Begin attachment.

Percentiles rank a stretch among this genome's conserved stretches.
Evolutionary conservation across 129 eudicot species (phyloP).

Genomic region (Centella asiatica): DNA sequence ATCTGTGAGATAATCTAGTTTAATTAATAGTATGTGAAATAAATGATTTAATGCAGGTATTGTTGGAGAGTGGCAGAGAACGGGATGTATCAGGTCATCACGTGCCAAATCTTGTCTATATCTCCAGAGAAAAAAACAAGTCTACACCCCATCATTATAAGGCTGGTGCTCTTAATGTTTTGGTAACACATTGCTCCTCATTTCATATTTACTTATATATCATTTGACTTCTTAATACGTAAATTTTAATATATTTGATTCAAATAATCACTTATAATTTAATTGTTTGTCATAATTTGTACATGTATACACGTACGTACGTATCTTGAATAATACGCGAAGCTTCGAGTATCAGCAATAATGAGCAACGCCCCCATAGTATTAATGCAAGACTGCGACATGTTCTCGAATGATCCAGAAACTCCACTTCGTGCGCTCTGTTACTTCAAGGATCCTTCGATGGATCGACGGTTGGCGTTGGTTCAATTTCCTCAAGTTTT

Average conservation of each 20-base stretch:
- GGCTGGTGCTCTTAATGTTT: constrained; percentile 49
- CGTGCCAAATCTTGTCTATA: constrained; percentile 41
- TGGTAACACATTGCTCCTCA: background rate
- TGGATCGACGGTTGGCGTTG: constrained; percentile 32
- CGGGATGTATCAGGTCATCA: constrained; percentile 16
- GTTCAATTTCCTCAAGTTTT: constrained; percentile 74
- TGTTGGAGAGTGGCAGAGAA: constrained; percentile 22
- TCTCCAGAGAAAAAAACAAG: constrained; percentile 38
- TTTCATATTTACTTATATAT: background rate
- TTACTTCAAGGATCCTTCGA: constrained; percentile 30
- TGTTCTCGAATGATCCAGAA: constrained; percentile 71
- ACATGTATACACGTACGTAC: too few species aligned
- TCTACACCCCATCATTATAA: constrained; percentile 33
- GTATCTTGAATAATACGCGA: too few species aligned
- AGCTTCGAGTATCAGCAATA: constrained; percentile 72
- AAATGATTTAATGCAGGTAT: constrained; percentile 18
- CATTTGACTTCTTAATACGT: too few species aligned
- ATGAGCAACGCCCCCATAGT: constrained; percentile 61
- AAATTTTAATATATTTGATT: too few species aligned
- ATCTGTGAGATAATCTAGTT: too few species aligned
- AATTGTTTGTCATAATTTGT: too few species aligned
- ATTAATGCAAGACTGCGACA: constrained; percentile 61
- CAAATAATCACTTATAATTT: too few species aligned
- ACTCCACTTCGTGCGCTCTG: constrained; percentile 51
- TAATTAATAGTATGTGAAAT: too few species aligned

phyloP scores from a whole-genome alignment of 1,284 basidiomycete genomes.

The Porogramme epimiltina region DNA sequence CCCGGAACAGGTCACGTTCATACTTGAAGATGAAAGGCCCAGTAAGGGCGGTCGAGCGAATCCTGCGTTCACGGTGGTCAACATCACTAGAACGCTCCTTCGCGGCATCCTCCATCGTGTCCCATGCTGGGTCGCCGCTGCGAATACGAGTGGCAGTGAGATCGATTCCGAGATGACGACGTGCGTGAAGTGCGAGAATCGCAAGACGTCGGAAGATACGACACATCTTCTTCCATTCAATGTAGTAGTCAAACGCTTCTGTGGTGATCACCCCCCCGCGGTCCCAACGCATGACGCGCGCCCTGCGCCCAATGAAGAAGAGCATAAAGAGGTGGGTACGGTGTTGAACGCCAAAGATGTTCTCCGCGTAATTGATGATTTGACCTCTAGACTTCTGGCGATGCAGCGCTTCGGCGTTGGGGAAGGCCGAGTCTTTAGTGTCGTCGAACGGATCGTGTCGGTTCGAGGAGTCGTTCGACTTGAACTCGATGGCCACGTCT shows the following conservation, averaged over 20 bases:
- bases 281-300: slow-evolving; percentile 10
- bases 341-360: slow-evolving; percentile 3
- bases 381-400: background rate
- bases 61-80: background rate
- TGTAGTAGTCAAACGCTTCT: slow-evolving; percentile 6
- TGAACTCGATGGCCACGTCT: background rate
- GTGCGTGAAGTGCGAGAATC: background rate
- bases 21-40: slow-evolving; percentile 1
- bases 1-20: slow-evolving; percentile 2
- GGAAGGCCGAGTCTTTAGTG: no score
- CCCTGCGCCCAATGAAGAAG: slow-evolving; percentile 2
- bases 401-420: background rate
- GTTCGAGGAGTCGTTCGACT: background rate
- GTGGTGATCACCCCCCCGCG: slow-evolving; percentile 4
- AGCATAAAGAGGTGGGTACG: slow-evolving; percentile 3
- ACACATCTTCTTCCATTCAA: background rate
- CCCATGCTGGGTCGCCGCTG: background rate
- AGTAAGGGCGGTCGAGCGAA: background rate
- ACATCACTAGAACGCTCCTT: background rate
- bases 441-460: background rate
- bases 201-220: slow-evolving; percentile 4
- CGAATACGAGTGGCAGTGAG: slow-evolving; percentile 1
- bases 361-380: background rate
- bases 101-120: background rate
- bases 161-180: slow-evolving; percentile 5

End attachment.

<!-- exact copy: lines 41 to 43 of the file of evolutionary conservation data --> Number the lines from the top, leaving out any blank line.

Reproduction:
- GGAAGGCCGAGTCTTTAGTG: no score
- CCCTGCGCCCAATGAAGAAG: slow-evolving; percentile 2
- bases 401-420: background rate